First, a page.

But there are fairly complex technical considerations lab-side as well:

(1) Illumina has done a pretty clunky job of telling us how to make the equivalent version of "fusion primers" for the MiSeq. Possibly because various technical issues specific to Illumina sequencers making this methodology less than ideal for their platform.

(2) Number of bar codes available. This would be an issue for 300 samples. The 454 offers well over 100 official bar codes (MIDs). So you could possibly get by with a 3 regions on a 454, reusing those 100 bar codes. Where a "region" might be a region on an 8 gasket PTP. Or you could use one of the commonly available sets of 454 bar code sequences published by non-Roche sources. Of course buying the oligos would cost quite a bit.
Illumina has a couple of "dual" index adapter sequences that could be developed. That gets you out to 96 (8x12). What you really want for this project is 384, (16x24) though. Are the TruSeqHT and NexteraXT indexes compatible? If so you would have 16x24 indexes right there.

(3) Our only attempt, thus far, to do a 16S (v3 loop) run on the MiSeq did appear to work. But this success doesn't really address snetcom's objection, because analysis is ongoing. But I am pretty sure it will be good.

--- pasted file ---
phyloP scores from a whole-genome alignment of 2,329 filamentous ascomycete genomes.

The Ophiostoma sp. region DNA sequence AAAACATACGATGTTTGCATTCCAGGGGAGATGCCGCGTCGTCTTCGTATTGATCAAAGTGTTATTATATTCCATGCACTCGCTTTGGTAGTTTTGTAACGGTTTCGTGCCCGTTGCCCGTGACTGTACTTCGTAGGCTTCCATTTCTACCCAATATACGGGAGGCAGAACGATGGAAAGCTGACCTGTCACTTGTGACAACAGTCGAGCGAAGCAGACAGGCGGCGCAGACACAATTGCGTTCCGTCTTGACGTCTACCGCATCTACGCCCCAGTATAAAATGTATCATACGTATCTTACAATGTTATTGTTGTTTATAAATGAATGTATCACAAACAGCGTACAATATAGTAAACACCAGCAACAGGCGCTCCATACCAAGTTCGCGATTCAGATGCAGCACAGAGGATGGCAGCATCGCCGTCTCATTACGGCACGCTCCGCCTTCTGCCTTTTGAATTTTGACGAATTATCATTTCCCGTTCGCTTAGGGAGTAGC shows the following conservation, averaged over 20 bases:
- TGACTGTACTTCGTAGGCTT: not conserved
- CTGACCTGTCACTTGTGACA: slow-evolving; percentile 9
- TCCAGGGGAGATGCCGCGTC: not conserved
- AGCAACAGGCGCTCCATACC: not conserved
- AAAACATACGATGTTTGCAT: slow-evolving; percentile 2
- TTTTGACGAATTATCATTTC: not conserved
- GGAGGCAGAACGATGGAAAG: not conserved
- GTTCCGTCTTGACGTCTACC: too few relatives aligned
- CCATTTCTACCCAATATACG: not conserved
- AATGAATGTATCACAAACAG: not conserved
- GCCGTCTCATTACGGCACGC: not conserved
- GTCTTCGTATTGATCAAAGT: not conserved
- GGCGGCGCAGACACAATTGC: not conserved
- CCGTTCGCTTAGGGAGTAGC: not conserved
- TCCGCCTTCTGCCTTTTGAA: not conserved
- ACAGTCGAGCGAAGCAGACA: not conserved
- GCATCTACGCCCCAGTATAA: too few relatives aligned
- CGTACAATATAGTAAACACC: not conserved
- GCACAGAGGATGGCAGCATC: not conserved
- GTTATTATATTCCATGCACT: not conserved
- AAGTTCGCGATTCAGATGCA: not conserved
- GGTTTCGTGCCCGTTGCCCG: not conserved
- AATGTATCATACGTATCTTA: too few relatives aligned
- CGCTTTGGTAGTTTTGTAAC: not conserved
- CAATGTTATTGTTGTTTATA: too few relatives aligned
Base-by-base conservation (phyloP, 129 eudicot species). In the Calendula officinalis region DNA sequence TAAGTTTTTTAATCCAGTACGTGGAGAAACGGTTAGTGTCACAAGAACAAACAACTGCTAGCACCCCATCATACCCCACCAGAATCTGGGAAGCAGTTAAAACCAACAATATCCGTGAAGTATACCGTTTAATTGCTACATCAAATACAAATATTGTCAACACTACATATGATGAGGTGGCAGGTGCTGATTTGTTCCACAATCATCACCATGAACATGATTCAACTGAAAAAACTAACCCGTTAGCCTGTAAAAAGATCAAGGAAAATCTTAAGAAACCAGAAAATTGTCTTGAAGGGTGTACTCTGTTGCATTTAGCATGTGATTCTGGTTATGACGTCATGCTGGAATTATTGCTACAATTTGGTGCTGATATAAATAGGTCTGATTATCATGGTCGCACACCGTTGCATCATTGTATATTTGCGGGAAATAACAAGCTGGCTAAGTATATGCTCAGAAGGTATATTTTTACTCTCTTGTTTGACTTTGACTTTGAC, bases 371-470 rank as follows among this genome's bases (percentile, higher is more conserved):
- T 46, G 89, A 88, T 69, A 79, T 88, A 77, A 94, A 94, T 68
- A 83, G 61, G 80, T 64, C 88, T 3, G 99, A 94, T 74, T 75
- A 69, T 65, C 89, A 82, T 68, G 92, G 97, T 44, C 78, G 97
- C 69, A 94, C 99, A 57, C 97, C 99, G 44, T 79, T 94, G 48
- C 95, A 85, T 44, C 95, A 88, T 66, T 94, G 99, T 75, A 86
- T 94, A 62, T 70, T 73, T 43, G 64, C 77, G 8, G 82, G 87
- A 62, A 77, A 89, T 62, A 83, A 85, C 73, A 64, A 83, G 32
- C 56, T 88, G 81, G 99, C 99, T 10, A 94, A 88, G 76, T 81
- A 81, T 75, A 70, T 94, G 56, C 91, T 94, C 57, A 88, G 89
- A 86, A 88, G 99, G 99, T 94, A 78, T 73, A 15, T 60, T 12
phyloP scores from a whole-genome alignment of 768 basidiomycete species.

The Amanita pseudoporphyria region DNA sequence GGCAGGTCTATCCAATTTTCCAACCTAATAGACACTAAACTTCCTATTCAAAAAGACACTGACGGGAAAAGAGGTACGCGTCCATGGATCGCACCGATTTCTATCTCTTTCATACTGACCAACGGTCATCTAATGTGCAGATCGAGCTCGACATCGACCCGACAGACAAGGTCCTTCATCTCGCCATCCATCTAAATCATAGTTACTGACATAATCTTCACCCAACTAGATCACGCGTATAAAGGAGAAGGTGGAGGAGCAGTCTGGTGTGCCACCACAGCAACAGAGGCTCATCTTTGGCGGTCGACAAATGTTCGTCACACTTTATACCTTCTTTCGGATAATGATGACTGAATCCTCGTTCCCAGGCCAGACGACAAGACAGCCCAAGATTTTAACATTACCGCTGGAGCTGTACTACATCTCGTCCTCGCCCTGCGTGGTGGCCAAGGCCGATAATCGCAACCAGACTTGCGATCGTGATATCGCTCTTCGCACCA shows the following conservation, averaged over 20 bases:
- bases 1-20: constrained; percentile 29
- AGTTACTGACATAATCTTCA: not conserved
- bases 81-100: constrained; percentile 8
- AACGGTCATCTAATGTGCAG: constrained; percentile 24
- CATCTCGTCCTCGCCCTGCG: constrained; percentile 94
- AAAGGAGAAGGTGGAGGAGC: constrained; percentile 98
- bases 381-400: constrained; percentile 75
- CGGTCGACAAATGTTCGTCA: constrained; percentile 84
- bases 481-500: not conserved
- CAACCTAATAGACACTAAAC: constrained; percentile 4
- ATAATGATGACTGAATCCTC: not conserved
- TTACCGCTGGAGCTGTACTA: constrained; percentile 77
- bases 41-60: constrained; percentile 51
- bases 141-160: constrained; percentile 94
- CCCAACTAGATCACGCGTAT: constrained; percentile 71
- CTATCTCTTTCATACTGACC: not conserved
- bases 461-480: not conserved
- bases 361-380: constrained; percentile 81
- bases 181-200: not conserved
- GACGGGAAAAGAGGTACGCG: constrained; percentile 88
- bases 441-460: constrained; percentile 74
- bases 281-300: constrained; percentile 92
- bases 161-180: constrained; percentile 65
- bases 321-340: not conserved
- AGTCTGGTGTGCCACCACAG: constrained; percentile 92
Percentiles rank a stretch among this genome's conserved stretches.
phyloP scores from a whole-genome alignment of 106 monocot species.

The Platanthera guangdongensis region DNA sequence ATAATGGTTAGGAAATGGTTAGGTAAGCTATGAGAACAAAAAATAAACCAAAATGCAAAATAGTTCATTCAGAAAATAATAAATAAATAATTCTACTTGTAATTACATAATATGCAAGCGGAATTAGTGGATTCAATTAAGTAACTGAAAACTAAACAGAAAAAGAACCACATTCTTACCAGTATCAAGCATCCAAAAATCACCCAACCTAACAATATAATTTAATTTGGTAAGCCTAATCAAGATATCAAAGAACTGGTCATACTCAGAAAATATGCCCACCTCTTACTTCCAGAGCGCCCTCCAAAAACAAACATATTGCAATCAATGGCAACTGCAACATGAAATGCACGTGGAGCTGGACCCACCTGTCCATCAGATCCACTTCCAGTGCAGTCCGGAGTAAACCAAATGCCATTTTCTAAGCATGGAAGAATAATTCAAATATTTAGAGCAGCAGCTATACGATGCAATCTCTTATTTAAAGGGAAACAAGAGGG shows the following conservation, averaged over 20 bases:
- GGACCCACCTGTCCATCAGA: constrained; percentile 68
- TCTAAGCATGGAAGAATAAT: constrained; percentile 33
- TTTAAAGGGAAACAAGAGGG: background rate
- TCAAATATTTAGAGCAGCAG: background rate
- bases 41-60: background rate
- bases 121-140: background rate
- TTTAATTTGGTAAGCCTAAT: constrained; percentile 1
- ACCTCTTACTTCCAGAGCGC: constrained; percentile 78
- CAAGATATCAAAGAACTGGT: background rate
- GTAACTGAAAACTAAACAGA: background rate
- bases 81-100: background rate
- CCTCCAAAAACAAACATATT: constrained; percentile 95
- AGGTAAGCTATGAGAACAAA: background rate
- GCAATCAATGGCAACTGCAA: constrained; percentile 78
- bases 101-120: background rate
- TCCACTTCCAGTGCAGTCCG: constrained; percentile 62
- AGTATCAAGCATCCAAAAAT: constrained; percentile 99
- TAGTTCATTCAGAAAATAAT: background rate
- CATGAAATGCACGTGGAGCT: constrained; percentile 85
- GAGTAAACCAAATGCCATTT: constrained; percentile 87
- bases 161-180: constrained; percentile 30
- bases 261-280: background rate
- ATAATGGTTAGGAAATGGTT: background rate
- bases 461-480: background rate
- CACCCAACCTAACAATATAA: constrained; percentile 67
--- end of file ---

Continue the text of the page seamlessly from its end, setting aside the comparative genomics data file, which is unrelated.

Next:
(4) Balance and diversity. Illumina's throbbing red Achilles heel comes to the foreground in amplicon work. The above mentioned 16S v3 loop amplicons would have failed to produce a usable cluster, in all likelihood had we not spiked in 50% genomic libraries as "ballast" into the same run. But with ballast, it seems to work fine. This is a little tricky, I think, because to get good demultiplexing we chose to run 2 genomic libraries with "balanced" indexes -- 6 and 12. That meant the investigator was stuck using only 22 indexes because we were camped out on two of the TruSeq 24.

(5) If you don't mind paying more, you could just buy a NexteraXT kit and create "tagmentation" fragmented amplicons. These do appear to avoid the balance and diversity issues. But downstream analysis may be an issue.

(6) Save money on oligo cost using "step-out" PCR. Whatever your "locus specific" primers are, just append the post-index part of an Illumina adapter to it. Then add the index-containing part of the adapter in a "step out" PCR.